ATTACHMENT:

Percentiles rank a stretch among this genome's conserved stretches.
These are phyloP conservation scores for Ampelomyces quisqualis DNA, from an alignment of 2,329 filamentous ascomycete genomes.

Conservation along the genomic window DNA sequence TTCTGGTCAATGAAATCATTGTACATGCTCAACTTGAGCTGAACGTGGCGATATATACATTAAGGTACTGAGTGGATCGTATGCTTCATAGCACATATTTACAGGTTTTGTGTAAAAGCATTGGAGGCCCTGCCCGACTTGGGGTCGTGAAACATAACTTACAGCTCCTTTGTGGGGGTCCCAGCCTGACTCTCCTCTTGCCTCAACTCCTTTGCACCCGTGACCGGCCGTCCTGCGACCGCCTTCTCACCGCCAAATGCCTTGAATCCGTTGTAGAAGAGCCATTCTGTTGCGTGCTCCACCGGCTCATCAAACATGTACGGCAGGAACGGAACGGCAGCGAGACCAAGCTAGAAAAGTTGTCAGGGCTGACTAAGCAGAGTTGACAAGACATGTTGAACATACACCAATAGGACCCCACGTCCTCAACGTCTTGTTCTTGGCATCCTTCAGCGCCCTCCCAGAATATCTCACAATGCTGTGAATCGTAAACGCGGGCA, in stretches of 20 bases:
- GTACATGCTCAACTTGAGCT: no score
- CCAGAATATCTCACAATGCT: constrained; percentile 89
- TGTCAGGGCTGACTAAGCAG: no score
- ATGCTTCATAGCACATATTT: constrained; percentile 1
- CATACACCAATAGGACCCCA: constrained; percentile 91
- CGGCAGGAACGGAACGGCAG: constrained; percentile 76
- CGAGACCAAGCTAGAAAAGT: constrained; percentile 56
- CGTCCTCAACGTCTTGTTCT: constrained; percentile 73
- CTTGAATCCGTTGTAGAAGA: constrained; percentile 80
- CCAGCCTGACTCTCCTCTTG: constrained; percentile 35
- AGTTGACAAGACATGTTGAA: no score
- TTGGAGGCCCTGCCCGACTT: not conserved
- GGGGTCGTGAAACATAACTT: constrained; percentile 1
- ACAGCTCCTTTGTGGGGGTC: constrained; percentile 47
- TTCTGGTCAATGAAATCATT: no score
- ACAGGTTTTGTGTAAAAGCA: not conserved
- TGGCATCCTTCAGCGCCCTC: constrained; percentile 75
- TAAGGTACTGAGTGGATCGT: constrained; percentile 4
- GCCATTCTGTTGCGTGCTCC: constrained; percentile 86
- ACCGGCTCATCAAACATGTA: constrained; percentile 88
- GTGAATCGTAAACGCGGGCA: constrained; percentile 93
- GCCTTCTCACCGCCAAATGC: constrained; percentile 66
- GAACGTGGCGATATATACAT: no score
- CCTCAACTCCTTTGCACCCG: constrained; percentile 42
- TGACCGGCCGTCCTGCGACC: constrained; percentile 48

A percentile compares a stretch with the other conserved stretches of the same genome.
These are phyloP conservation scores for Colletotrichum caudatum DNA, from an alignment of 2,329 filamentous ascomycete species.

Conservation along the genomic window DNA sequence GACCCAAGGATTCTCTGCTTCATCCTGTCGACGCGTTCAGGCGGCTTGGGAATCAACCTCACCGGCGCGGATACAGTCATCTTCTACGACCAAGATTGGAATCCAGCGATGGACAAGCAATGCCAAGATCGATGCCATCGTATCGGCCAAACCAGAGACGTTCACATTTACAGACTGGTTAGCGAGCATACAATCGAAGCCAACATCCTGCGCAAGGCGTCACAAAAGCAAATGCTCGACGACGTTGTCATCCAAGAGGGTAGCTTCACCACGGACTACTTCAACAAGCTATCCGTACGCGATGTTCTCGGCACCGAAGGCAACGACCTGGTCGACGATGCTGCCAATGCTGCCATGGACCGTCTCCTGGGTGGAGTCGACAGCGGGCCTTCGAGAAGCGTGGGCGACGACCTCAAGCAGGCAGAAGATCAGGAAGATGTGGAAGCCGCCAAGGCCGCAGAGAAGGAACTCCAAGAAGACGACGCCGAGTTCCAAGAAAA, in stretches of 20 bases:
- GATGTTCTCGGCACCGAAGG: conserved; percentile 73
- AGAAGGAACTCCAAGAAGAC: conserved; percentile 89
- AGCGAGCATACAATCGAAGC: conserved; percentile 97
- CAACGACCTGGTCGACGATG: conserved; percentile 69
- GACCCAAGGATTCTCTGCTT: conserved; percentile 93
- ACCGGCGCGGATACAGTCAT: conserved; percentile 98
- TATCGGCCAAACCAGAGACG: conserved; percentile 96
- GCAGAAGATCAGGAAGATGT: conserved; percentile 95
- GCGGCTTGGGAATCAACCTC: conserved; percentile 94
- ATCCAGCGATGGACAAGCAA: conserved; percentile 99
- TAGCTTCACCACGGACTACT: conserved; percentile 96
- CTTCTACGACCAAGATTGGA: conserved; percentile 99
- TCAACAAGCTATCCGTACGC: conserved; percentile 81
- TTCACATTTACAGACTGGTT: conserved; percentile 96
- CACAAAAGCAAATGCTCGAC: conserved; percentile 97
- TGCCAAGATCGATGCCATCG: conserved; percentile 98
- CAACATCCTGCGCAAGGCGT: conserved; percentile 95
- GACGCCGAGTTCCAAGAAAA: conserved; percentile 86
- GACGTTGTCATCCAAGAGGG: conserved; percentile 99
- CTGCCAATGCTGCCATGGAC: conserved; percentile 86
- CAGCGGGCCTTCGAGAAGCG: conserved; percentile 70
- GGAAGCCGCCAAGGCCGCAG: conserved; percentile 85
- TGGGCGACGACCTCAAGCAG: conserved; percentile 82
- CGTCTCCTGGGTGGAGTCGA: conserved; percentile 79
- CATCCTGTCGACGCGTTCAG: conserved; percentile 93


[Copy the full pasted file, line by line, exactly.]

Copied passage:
Percentiles rank a stretch among this genome's conserved stretches.
These are phyloP conservation scores for Ampelomyces quisqualis DNA, from an alignment of 2,329 filamentous ascomycete genomes.

Conservation along the genomic window DNA sequence TTCTGGTCAATGAAATCATTGTACATGCTCAACTTGAGCTGAACGTGGCGATATATACATTAAGGTACTGAGTGGATCGTATGCTTCATAGCACATATTTACAGGTTTTGTGTAAAAGCATTGGAGGCCCTGCCCGACTTGGGGTCGTGAAACATAACTTACAGCTCCTTTGTGGGGGTCCCAGCCTGACTCTCCTCTTGCCTCAACTCCTTTGCACCCGTGACCGGCCGTCCTGCGACCGCCTTCTCACCGCCAAATGCCTTGAATCCGTTGTAGAAGAGCCATTCTGTTGCGTGCTCCACCGGCTCATCAAACATGTACGGCAGGAACGGAACGGCAGCGAGACCAAGCTAGAAAAGTTGTCAGGGCTGACTAAGCAGAGTTGACAAGACATGTTGAACATACACCAATAGGACCCCACGTCCTCAACGTCTTGTTCTTGGCATCCTTCAGCGCCCTCCCAGAATATCTCACAATGCTGTGAATCGTAAACGCGGGCA, in stretches of 20 bases:
- GTACATGCTCAACTTGAGCT: no score
- CCAGAATATCTCACAATGCT: constrained; percentile 89
- TGTCAGGGCTGACTAAGCAG: no score
- ATGCTTCATAGCACATATTT: constrained; percentile 1
- CATACACCAATAGGACCCCA: constrained; percentile 91
- CGGCAGGAACGGAACGGCAG: constrained; percentile 76
- CGAGACCAAGCTAGAAAAGT: constrained; percentile 56
- CGTCCTCAACGTCTTGTTCT: constrained; percentile 73
- CTTGAATCCGTTGTAGAAGA: constrained; percentile 80
- CCAGCCTGACTCTCCTCTTG: constrained; percentile 35
- AGTTGACAAGACATGTTGAA: no score
- TTGGAGGCCCTGCCCGACTT: not conserved
- GGGGTCGTGAAACATAACTT: constrained; percentile 1
- ACAGCTCCTTTGTGGGGGTC: constrained; percentile 47
- TTCTGGTCAATGAAATCATT: no score
- ACAGGTTTTGTGTAAAAGCA: not conserved
- TGGCATCCTTCAGCGCCCTC: constrained; percentile 75
- TAAGGTACTGAGTGGATCGT: constrained; percentile 4
- GCCATTCTGTTGCGTGCTCC: constrained; percentile 86
- ACCGGCTCATCAAACATGTA: constrained; percentile 88
- GTGAATCGTAAACGCGGGCA: constrained; percentile 93
- GCCTTCTCACCGCCAAATGC: constrained; percentile 66
- GAACGTGGCGATATATACAT: no score
- CCTCAACTCCTTTGCACCCG: constrained; percentile 42
- TGACCGGCCGTCCTGCGACC: constrained; percentile 48

A percentile compares a stretch with the other conserved stretches of the same genome.
These are phyloP conservation scores for Colletotrichum caudatum DNA, from an alignment of 2,329 filamentous ascomycete species.

Conservation along the genomic window DNA sequence GACCCAAGGATTCTCTGCTTCATCCTGTCGACGCGTTCAGGCGGCTTGGGAATCAACCTCACCGGCGCGGATACAGTCATCTTCTACGACCAAGATTGGAATCCAGCGATGGACAAGCAATGCCAAGATCGATGCCATCGTATCGGCCAAACCAGAGACGTTCACATTTACAGACTGGTTAGCGAGCATACAATCGAAGCCAACATCCTGCGCAAGGCGTCACAAAAGCAAATGCTCGACGACGTTGTCATCCAAGAGGGTAGCTTCACCACGGACTACTTCAACAAGCTATCCGTACGCGATGTTCTCGGCACCGAAGGCAACGACCTGGTCGACGATGCTGCCAATGCTGCCATGGACCGTCTCCTGGGTGGAGTCGACAGCGGGCCTTCGAGAAGCGTGGGCGACGACCTCAAGCAGGCAGAAGATCAGGAAGATGTGGAAGCCGCCAAGGCCGCAGAGAAGGAACTCCAAGAAGACGACGCCGAGTTCCAAGAAAA, in stretches of 20 bases:
- GATGTTCTCGGCACCGAAGG: conserved; percentile 73
- AGAAGGAACTCCAAGAAGAC: conserved; percentile 89
- AGCGAGCATACAATCGAAGC: conserved; percentile 97
- CAACGACCTGGTCGACGATG: conserved; percentile 69
- GACCCAAGGATTCTCTGCTT: conserved; percentile 93
- ACCGGCGCGGATACAGTCAT: conserved; percentile 98
- TATCGGCCAAACCAGAGACG: conserved; percentile 96
- GCAGAAGATCAGGAAGATGT: conserved; percentile 95
- GCGGCTTGGGAATCAACCTC: conserved; percentile 94
- ATCCAGCGATGGACAAGCAA: conserved; percentile 99
- TAGCTTCACCACGGACTACT: conserved; percentile 96
- CTTCTACGACCAAGATTGGA: conserved; percentile 99
- TCAACAAGCTATCCGTACGC: conserved; percentile 81
- TTCACATTTACAGACTGGTT: conserved; percentile 96
- CACAAAAGCAAATGCTCGAC: conserved; percentile 97
- TGCCAAGATCGATGCCATCG: conserved; percentile 98
- CAACATCCTGCGCAAGGCGT: conserved; percentile 95
- GACGCCGAGTTCCAAGAAAA: conserved; percentile 86
- GACGTTGTCATCCAAGAGGG: conserved; percentile 99
- CTGCCAATGCTGCCATGGAC: conserved; percentile 86
- CAGCGGGCCTTCGAGAAGCG: conserved; percentile 70
- GGAAGCCGCCAAGGCCGCAG: conserved; percentile 85
- TGGGCGACGACCTCAAGCAG: conserved; percentile 82
- CGTCTCCTGGGTGGAGTCGA: conserved; percentile 79
- CATCCTGTCGACGCGTTCAG: conserved; percentile 93